Naturally, people wanted upgrades.  They wanted their choice in cows.  Cowthulhu was a popular request.  Eventually Bogost put up an "app store" with a selection of cows, and (I gather) added another feature or two.  If you were really hardcore, you could pay $100 (or the equivalent in mooney from whatever source) for Bling Cow.  Why on earth would anyone do this?  Well, your friends would all know that you had splashed out for the Bling, and wouldn't they be envious?  Again, people actually did this.

Eventually, Bogost was unable to shake the feeling he'd created a monster, and so he brought about the Cowpocalypse.  At a preset time -- which players would hasten by actually playing the game but could defer by, yep, paying mooney -- the cattle would all be "raptured", leaving only the empty spaces on which they had once stood.  And so the Cowpocalypse eventually came to pass.

At this point, it may not come as a shock that people kept playing.  To recap: people were now paying (small amounts of) money for the privilege of clicking on an empty space and letting their friends know about it.

You couldn't ask for a better illustration that when economists talk about "rational consumers", they only mean people that behave as though there's some sort of "utility function", be it ever so screwy, that they're bent on maximizing.  "Rational" in the usual sense has got nothing to do with it.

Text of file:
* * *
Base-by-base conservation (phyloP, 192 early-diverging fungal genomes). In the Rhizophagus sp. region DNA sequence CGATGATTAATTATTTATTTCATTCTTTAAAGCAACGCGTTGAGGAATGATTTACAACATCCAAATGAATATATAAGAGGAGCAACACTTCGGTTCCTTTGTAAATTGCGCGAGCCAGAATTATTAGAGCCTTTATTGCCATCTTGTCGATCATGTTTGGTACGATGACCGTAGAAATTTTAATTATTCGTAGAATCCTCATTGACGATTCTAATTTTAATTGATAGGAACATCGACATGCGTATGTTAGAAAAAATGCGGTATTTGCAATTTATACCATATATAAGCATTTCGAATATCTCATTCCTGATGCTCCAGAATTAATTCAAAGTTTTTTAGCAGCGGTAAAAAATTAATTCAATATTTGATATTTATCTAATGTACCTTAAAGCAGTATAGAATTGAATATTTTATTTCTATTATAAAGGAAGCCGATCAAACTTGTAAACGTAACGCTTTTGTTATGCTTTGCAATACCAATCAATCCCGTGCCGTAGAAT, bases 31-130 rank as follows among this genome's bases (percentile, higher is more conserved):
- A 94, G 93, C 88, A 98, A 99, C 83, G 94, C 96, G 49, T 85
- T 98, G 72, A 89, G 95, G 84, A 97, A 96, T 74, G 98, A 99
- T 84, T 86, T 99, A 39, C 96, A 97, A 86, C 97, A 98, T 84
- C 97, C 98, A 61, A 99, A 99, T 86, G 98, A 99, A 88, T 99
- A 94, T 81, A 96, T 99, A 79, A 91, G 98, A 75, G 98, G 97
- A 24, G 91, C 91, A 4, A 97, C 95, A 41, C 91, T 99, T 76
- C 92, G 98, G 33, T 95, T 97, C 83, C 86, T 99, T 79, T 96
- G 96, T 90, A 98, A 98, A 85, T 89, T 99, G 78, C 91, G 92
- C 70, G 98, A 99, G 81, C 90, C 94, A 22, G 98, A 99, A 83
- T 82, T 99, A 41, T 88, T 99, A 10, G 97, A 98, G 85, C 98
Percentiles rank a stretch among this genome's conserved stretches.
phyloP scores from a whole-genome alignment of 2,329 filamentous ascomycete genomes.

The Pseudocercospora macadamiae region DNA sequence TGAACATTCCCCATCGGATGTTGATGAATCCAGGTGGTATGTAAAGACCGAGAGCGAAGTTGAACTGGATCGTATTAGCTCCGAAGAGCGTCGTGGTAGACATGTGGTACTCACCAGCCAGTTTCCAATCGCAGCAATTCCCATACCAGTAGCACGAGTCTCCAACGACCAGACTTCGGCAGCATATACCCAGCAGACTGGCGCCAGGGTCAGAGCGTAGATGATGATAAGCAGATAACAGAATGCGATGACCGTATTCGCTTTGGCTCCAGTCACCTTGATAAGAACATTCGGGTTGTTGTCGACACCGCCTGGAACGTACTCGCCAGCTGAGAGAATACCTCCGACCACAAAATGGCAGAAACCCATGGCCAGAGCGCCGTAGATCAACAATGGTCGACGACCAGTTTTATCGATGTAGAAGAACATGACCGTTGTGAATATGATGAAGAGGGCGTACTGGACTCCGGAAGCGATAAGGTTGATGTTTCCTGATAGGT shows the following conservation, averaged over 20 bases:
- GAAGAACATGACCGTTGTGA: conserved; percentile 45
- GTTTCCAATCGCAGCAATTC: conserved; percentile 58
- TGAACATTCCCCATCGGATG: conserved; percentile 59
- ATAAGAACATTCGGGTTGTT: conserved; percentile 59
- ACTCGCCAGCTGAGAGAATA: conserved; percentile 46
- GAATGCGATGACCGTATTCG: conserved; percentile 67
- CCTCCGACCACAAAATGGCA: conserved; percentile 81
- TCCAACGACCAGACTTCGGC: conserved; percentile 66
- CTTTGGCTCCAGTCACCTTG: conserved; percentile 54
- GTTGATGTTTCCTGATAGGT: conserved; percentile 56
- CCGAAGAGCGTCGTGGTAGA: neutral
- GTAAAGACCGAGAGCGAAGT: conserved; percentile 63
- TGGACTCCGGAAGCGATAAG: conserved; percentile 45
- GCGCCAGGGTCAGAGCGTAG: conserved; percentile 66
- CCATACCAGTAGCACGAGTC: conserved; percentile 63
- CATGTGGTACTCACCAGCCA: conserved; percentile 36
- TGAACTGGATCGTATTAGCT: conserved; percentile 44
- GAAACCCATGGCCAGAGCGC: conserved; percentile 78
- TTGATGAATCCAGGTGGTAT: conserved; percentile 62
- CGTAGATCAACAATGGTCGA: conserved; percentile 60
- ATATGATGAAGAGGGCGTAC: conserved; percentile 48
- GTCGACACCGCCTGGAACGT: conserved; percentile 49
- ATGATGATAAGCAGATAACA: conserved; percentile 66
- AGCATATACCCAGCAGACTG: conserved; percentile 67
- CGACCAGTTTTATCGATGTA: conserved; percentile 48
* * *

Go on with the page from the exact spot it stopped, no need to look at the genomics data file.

If people were actually rational in the usual sense, Cow Clicker would never have happened, but of course they aren't.  We are, at a very basic level, social animals.  We want to know what other people are doing.  What in particular they're actually doing is often much less important to us than whom they're doing it with and the fact that we know this.  If the entirety of Facebook were pushing a button from time to time saying "I'm here", selecting people to notify of that and having the system tell people you're notifying know whom else you're notifying, it would not be outlandish to think people would still use it.

The cynic would say that that really is the essence of Facebook and "social networking" in general, but I wouldn't go quite that far.  I said above that what people are doing is often much less important than knowing it and knowing who knows, but that doesn't mean it's always more important.  Content can matter -- of course -- but it's worth noting that it doesn't always.

Monday, November 7, 2011

Yay! Yet another way to spam!

While buying something online today, I was presented with a popup asking me if I wanted to chat live with a representative about what looked like a loyalty program.  I went ahead and clicked, even though my spidey-sense told me not to.
PhineasTaylor is typing ... 
Hello there!  Thank you for taking a moment to chat with me about the wonderful opportunity of joining  With, etc., etc.
OK, a little boilerplate to get things going.  Hang on though, there's more